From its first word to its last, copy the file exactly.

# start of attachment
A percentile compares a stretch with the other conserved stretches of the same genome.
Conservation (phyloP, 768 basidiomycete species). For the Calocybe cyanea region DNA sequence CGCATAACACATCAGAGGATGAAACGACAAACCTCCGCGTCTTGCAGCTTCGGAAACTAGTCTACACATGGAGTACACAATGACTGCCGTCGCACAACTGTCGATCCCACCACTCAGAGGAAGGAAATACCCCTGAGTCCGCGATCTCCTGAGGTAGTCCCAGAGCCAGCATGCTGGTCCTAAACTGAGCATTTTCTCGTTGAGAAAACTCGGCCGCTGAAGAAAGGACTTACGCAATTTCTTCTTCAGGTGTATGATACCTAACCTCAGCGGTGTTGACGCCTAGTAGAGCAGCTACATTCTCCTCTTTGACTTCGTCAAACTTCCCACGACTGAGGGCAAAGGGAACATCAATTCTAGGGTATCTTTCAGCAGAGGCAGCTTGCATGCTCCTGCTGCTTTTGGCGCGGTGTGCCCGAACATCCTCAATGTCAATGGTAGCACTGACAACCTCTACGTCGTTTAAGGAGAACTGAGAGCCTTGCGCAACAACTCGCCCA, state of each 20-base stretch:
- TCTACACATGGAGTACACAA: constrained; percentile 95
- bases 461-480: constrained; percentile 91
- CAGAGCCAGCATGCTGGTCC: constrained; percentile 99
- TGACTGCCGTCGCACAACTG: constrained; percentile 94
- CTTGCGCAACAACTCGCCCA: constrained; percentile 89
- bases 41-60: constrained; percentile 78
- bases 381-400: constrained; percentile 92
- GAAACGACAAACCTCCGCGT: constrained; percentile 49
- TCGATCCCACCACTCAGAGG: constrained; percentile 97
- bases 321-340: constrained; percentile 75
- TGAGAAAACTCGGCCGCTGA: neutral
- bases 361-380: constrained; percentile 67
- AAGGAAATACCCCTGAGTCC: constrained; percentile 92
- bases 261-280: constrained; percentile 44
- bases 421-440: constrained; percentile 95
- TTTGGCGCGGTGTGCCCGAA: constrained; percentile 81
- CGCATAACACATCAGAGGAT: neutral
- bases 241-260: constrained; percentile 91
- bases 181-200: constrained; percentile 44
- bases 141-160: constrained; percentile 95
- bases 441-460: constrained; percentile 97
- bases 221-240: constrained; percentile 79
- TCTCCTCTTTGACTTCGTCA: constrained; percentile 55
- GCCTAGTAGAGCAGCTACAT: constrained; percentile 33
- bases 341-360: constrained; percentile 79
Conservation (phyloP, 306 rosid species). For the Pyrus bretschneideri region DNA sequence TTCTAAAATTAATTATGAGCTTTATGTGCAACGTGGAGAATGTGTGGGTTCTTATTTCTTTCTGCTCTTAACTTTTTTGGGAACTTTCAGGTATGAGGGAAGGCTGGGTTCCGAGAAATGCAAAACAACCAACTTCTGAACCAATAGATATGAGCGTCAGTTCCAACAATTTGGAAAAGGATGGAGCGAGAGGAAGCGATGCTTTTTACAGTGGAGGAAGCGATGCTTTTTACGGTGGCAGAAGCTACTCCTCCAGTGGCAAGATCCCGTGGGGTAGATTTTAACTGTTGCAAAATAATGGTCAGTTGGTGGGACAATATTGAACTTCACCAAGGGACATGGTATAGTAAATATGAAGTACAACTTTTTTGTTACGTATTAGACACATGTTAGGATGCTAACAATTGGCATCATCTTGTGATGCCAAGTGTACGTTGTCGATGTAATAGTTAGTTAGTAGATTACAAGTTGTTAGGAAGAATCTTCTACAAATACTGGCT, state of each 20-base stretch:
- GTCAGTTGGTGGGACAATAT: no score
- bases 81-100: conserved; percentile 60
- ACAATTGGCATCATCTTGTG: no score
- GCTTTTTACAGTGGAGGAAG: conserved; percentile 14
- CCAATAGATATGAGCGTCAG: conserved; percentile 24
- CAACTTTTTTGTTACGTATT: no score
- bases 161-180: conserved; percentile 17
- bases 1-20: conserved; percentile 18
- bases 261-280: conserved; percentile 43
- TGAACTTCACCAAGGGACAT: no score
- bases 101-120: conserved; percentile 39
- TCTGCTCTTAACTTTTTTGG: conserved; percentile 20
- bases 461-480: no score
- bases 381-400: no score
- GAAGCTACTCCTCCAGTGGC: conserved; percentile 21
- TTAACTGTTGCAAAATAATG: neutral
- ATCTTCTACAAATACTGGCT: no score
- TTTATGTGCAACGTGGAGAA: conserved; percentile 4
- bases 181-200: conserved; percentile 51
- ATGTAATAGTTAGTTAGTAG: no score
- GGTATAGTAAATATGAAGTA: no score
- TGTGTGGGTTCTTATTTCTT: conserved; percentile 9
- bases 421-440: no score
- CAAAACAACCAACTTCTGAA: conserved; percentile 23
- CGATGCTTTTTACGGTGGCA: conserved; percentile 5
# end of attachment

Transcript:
A percentile compares a stretch with the other conserved stretches of the same genome.
Conservation (phyloP, 768 basidiomycete species). For the Calocybe cyanea region DNA sequence CGCATAACACATCAGAGGATGAAACGACAAACCTCCGCGTCTTGCAGCTTCGGAAACTAGTCTACACATGGAGTACACAATGACTGCCGTCGCACAACTGTCGATCCCACCACTCAGAGGAAGGAAATACCCCTGAGTCCGCGATCTCCTGAGGTAGTCCCAGAGCCAGCATGCTGGTCCTAAACTGAGCATTTTCTCGTTGAGAAAACTCGGCCGCTGAAGAAAGGACTTACGCAATTTCTTCTTCAGGTGTATGATACCTAACCTCAGCGGTGTTGACGCCTAGTAGAGCAGCTACATTCTCCTCTTTGACTTCGTCAAACTTCCCACGACTGAGGGCAAAGGGAACATCAATTCTAGGGTATCTTTCAGCAGAGGCAGCTTGCATGCTCCTGCTGCTTTTGGCGCGGTGTGCCCGAACATCCTCAATGTCAATGGTAGCACTGACAACCTCTACGTCGTTTAAGGAGAACTGAGAGCCTTGCGCAACAACTCGCCCA, state of each 20-base stretch:
- TCTACACATGGAGTACACAA: constrained; percentile 95
- bases 461-480: constrained; percentile 91
- CAGAGCCAGCATGCTGGTCC: constrained; percentile 99
- TGACTGCCGTCGCACAACTG: constrained; percentile 94
- CTTGCGCAACAACTCGCCCA: constrained; percentile 89
- bases 41-60: constrained; percentile 78
- bases 381-400: constrained; percentile 92
- GAAACGACAAACCTCCGCGT: constrained; percentile 49
- TCGATCCCACCACTCAGAGG: constrained; percentile 97
- bases 321-340: constrained; percentile 75
- TGAGAAAACTCGGCCGCTGA: neutral
- bases 361-380: constrained; percentile 67
- AAGGAAATACCCCTGAGTCC: constrained; percentile 92
- bases 261-280: constrained; percentile 44
- bases 421-440: constrained; percentile 95
- TTTGGCGCGGTGTGCCCGAA: constrained; percentile 81
- CGCATAACACATCAGAGGAT: neutral
- bases 241-260: constrained; percentile 91
- bases 181-200: constrained; percentile 44
- bases 141-160: constrained; percentile 95
- bases 441-460: constrained; percentile 97
- bases 221-240: constrained; percentile 79
- TCTCCTCTTTGACTTCGTCA: constrained; percentile 55
- GCCTAGTAGAGCAGCTACAT: constrained; percentile 33
- bases 341-360: constrained; percentile 79
Conservation (phyloP, 306 rosid species). For the Pyrus bretschneideri region DNA sequence TTCTAAAATTAATTATGAGCTTTATGTGCAACGTGGAGAATGTGTGGGTTCTTATTTCTTTCTGCTCTTAACTTTTTTGGGAACTTTCAGGTATGAGGGAAGGCTGGGTTCCGAGAAATGCAAAACAACCAACTTCTGAACCAATAGATATGAGCGTCAGTTCCAACAATTTGGAAAAGGATGGAGCGAGAGGAAGCGATGCTTTTTACAGTGGAGGAAGCGATGCTTTTTACGGTGGCAGAAGCTACTCCTCCAGTGGCAAGATCCCGTGGGGTAGATTTTAACTGTTGCAAAATAATGGTCAGTTGGTGGGACAATATTGAACTTCACCAAGGGACATGGTATAGTAAATATGAAGTACAACTTTTTTGTTACGTATTAGACACATGTTAGGATGCTAACAATTGGCATCATCTTGTGATGCCAAGTGTACGTTGTCGATGTAATAGTTAGTTAGTAGATTACAAGTTGTTAGGAAGAATCTTCTACAAATACTGGCT, state of each 20-base stretch:
- GTCAGTTGGTGGGACAATAT: no score
- bases 81-100: conserved; percentile 60
- ACAATTGGCATCATCTTGTG: no score
- GCTTTTTACAGTGGAGGAAG: conserved; percentile 14
- CCAATAGATATGAGCGTCAG: conserved; percentile 24
- CAACTTTTTTGTTACGTATT: no score
- bases 161-180: conserved; percentile 17
- bases 1-20: conserved; percentile 18
- bases 261-280: conserved; percentile 43
- TGAACTTCACCAAGGGACAT: no score
- bases 101-120: conserved; percentile 39
- TCTGCTCTTAACTTTTTTGG: conserved; percentile 20
- bases 461-480: no score
- bases 381-400: no score
- GAAGCTACTCCTCCAGTGGC: conserved; percentile 21
- TTAACTGTTGCAAAATAATG: neutral
- ATCTTCTACAAATACTGGCT: no score
- TTTATGTGCAACGTGGAGAA: conserved; percentile 4
- bases 181-200: conserved; percentile 51
- ATGTAATAGTTAGTTAGTAG: no score
- GGTATAGTAAATATGAAGTA: no score
- TGTGTGGGTTCTTATTTCTT: conserved; percentile 9
- bases 421-440: no score
- CAAAACAACCAACTTCTGAA: conserved; percentile 23
- CGATGCTTTTTACGGTGGCA: conserved; percentile 5